The Senate Judiciary Committee will vote next week on whether to subpoena Twitter CEO Jack Dorsey after the company blocked a New York Post story on Joe Biden. Twitter said the article violated its rules on doxxing and hacked materials, as it contained images with “personal and private information — like email addresses and phone numbers.” Facebook also limited the spread of the report.
Sen. @tedcruz: "Twitter is actively blocking, right now this instant, stories from the New York Post...on Tuesday, the Judiciary Committee, the full committee, will be voting on subpoenas to subpoena @Jack Dorsey to come before our committee." pic.twitter.com/lfpEcH8xeQ— CSPAN (@cspan) October 15, 2020
Sen. Ted Cruz (R-TX), who accused Twitter and Facebook of “actively interfering in this election,” told reporters the committee will decide on Tuesday if it will subpoena Dorsey. Committee member Cruz also sent a letter to the Twitter CEO demanding answers over the company’s decision.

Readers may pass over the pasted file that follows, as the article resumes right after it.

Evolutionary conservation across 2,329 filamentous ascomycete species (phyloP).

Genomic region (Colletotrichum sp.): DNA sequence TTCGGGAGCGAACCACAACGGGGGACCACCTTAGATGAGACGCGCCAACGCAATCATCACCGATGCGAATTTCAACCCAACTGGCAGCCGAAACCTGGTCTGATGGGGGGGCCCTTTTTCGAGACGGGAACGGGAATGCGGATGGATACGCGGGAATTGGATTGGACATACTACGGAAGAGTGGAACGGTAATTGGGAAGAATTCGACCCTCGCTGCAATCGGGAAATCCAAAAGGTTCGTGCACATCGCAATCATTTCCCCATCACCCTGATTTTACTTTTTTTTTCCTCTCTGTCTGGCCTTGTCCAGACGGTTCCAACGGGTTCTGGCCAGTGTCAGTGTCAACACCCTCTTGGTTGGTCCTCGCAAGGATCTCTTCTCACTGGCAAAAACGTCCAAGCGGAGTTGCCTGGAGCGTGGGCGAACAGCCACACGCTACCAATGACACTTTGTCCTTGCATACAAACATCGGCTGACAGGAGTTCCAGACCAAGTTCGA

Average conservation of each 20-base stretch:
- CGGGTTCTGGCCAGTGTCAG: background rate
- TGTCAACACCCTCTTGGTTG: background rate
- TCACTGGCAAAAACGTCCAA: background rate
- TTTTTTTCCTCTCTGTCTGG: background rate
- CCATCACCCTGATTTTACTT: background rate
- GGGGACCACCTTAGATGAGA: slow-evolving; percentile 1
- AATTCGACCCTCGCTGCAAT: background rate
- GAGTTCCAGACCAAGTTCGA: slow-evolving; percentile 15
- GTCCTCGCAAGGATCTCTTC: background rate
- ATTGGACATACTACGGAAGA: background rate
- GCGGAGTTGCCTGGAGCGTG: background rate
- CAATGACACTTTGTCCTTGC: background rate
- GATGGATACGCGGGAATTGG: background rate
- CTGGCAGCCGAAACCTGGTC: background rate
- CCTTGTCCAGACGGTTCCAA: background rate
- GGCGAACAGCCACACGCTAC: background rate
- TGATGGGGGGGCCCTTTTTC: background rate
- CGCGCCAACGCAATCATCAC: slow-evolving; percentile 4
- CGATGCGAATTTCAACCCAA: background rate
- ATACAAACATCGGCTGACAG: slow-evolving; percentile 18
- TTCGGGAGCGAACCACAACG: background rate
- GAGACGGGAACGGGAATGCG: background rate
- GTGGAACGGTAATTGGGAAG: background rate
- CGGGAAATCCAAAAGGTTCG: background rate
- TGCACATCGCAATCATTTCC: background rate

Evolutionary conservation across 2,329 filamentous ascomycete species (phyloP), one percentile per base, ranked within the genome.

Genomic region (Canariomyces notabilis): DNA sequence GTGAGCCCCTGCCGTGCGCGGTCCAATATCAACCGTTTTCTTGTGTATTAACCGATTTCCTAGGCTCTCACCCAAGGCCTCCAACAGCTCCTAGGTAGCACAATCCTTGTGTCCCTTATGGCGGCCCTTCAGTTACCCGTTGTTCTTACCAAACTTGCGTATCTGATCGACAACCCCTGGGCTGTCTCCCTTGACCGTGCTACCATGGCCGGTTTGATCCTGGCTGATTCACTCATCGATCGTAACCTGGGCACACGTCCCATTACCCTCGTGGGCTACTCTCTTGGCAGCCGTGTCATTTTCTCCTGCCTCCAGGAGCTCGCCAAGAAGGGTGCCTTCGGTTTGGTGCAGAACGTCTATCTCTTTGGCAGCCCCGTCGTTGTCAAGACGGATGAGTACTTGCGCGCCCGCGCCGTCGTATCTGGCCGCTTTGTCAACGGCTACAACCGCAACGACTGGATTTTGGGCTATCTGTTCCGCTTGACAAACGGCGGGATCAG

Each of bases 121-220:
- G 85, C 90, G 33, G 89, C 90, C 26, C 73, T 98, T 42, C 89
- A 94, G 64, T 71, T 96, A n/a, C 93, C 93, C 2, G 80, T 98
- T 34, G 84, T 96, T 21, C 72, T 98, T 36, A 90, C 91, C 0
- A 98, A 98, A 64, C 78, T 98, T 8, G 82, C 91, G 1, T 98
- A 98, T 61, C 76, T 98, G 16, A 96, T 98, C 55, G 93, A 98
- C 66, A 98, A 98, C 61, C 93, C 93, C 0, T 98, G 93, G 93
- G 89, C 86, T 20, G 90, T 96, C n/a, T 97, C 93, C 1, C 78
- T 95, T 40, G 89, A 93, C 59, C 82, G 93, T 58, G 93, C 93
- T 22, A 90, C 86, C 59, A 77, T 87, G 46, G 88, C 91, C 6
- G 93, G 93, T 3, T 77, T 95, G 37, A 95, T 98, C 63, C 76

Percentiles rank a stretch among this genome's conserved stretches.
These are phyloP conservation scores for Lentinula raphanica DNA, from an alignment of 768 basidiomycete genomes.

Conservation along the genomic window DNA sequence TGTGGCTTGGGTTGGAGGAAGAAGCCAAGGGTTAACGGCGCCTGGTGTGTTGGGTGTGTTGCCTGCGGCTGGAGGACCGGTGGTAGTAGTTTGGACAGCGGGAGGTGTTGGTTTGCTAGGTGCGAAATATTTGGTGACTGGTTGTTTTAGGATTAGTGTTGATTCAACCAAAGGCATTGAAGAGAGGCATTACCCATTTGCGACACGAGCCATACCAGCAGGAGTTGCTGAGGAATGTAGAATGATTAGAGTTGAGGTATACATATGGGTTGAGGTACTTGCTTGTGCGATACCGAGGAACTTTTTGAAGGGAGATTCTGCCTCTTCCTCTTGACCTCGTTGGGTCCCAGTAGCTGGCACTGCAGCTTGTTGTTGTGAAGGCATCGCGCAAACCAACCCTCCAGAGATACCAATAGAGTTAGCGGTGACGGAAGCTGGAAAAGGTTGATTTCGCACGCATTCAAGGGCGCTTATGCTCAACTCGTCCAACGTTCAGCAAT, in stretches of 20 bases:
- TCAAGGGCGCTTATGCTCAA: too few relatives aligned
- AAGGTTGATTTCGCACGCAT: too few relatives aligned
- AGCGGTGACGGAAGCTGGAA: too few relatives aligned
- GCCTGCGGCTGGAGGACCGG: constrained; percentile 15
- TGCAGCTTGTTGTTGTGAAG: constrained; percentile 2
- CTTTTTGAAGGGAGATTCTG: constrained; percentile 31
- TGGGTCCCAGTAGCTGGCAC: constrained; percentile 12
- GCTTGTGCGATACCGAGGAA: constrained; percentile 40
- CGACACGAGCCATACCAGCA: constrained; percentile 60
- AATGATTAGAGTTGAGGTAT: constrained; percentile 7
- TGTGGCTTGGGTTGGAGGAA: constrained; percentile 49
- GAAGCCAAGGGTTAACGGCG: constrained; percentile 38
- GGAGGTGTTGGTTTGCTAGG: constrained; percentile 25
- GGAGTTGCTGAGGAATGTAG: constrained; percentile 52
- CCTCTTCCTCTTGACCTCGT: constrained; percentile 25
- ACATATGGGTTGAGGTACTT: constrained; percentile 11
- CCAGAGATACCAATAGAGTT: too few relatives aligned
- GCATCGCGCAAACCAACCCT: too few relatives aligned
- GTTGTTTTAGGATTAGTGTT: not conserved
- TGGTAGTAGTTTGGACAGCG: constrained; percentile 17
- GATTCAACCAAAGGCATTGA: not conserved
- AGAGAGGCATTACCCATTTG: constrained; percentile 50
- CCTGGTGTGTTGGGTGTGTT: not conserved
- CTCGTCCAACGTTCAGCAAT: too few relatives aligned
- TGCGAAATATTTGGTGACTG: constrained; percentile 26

House Judiciary Committee Republicans and Rep. Jim Jordan (R-Ohio) have republished the story on their websites. They’re hoping to share it more broadly and skirt Twitter’s block on links to the Post’s version.
The publication described the report as a “smoking gun” that contained images of emails allegedly obtained from the laptop of Hunter Biden, Biden’s son. Experts have called into question the authenticity of the emails, and Biden’s campaign has denied some of the allegations laid out in the story.
The situation has led to renewed calls to revoke protections that internet platforms have under Section 230 of the Communications Decency Act. Dorsey, Facebook CEO Mark Zuckerberg and Google and Alphabet chief executive Sundar Pichai will testify before the Senate Commerce Committee on that issue on October 28th.